Saturday, July 17, 2010

Deleveraging the Monster Bubble

From Econotwist's blog:


How long will the deleveraging process take? How painful? Will it create the conditions for growth, and if so, what kind of growth?  Will we seek and find light at the end of this dark tunnel?  Or will we let it get progressively darker to the point where seeking becomes damned near impossible?

The point of the chart above is to emphasize the enormous growth of leverage within the global financial system (individuals, corporations, banks, and governments) over time and the "deleveraging of the greatest economic/finance bubble in history" according to Christopher Laird:
Once the level of leverage reached 60 to 1, it becomes impossible to stay ahead of the deleveraging, even for central banks. The implications are staggering. Every major economy in the world is involved. The outcomes of deleveraging this monster bubble, represented by the green oval, will be what I term Credit Crisis II. At 60 to 1 leverage, a loss of 1 to 2% wipes out the capital.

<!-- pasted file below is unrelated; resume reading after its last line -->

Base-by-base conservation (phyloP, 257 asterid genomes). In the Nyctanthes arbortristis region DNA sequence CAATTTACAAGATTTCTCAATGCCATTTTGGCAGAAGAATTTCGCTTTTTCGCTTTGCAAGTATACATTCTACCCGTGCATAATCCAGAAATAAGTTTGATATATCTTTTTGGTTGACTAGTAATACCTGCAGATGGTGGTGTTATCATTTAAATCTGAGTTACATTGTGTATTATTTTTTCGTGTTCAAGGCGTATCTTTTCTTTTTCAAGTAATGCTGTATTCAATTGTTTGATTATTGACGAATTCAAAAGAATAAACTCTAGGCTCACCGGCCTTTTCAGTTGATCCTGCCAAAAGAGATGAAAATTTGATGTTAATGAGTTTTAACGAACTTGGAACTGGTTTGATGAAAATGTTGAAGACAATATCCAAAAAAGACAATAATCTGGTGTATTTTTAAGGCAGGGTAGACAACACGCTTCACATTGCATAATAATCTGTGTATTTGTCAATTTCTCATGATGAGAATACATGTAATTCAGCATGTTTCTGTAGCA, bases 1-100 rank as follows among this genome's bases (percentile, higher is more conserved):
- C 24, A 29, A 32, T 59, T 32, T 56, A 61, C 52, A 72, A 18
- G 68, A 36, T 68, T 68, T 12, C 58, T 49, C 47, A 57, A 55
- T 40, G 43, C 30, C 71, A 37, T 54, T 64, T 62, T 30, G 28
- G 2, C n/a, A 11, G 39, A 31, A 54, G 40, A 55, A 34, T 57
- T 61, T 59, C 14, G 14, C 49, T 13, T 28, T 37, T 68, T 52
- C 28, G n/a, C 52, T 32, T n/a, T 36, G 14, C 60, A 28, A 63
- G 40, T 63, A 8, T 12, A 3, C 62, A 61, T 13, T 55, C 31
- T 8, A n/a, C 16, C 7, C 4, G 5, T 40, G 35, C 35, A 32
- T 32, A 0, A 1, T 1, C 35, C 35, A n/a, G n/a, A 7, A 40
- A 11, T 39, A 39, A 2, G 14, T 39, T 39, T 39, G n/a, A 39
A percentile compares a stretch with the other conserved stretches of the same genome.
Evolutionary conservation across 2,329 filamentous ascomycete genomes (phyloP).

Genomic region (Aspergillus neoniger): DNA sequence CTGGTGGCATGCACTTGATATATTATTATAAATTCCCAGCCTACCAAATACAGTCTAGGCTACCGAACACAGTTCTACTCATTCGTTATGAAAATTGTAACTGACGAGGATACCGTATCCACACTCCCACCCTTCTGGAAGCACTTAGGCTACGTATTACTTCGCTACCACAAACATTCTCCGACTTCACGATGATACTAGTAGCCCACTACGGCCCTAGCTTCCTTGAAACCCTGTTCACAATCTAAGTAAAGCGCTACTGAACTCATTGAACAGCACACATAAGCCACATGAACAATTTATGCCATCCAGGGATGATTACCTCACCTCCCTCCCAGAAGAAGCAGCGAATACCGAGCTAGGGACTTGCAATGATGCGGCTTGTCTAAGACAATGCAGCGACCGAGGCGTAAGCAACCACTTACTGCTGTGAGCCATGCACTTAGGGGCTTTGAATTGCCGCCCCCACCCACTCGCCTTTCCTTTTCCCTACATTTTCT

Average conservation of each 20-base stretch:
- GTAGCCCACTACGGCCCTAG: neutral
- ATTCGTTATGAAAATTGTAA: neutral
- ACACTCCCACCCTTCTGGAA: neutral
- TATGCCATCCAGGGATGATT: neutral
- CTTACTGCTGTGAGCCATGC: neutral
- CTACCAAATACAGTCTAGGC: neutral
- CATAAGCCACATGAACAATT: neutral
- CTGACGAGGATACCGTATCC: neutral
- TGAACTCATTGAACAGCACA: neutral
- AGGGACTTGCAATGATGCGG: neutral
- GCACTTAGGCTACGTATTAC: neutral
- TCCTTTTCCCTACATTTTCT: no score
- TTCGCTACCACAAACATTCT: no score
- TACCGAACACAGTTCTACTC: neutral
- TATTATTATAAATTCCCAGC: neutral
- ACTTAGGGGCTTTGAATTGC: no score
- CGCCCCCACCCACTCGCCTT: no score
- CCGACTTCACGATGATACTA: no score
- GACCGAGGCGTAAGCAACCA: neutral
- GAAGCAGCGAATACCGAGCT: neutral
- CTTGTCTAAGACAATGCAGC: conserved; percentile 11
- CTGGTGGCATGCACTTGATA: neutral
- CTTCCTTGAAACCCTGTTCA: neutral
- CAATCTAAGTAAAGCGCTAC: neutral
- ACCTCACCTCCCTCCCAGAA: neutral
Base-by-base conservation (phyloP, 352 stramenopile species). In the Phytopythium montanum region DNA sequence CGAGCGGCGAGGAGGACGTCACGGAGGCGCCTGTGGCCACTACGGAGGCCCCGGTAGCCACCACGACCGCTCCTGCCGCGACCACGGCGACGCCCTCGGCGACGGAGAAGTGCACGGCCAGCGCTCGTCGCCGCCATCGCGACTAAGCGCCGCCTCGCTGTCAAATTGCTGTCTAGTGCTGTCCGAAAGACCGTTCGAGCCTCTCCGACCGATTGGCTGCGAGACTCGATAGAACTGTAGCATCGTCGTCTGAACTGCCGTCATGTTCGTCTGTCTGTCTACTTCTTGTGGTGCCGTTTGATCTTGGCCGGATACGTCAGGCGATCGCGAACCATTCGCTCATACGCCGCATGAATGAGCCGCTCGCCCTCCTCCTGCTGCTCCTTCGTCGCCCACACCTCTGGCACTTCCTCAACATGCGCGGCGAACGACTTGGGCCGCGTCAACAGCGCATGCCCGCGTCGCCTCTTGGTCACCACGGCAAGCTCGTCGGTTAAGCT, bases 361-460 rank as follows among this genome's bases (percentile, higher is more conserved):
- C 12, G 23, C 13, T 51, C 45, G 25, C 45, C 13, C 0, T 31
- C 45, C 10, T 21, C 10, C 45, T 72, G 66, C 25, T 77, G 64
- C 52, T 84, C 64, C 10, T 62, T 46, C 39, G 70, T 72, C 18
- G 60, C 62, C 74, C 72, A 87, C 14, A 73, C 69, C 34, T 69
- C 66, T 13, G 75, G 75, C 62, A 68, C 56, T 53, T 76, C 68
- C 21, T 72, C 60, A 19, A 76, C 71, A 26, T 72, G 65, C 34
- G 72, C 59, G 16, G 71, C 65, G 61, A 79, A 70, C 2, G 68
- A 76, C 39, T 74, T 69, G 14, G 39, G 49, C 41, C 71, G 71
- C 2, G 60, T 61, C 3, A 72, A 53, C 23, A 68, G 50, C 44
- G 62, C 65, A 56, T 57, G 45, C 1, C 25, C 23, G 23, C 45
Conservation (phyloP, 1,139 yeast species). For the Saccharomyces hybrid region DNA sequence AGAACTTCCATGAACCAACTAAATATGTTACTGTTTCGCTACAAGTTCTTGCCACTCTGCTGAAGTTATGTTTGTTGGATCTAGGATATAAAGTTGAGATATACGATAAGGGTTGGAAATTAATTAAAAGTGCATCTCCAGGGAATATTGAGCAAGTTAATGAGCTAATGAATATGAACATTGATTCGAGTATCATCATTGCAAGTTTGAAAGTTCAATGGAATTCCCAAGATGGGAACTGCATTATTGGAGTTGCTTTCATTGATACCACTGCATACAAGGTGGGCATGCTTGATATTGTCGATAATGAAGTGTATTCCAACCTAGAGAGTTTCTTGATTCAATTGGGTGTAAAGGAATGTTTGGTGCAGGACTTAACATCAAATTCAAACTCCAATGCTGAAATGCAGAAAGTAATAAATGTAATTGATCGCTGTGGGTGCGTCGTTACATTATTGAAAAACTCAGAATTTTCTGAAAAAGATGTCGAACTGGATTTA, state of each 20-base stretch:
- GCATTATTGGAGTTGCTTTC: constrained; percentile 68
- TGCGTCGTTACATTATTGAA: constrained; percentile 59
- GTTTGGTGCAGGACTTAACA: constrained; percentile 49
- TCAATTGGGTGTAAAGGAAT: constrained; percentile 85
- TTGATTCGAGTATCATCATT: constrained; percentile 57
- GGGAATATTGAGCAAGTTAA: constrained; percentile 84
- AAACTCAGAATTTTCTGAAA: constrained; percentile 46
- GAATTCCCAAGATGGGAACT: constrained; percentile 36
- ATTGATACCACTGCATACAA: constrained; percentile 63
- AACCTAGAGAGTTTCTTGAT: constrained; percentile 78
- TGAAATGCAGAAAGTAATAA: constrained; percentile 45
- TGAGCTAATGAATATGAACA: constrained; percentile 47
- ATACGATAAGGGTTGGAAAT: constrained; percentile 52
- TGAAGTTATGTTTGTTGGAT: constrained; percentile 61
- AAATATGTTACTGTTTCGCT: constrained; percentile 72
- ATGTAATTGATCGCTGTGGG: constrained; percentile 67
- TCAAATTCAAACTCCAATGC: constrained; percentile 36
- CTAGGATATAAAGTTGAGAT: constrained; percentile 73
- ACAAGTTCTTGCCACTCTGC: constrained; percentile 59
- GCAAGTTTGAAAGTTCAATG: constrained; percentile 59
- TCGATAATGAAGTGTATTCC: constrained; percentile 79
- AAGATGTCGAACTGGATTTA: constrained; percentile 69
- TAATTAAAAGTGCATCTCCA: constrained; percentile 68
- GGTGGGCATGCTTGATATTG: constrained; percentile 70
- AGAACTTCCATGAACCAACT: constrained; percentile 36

It is in crisis that the seeds of opportunity are supposed to take root. However, instead, it appears all the seeds of opportunity planted themselves in and around the Big Six.

"Fifteen years ago, the assets of the six largest banks in this country totaled 17 percent of GDP ... The assets of the six largest banks in the United States today total 63 percent of GDP." -- Sen. Sherrod Brown of Ohio quoted from Simon Johnson's book, 13 Bankers: The Wall Street Takeover and the Next Financial Meltdown

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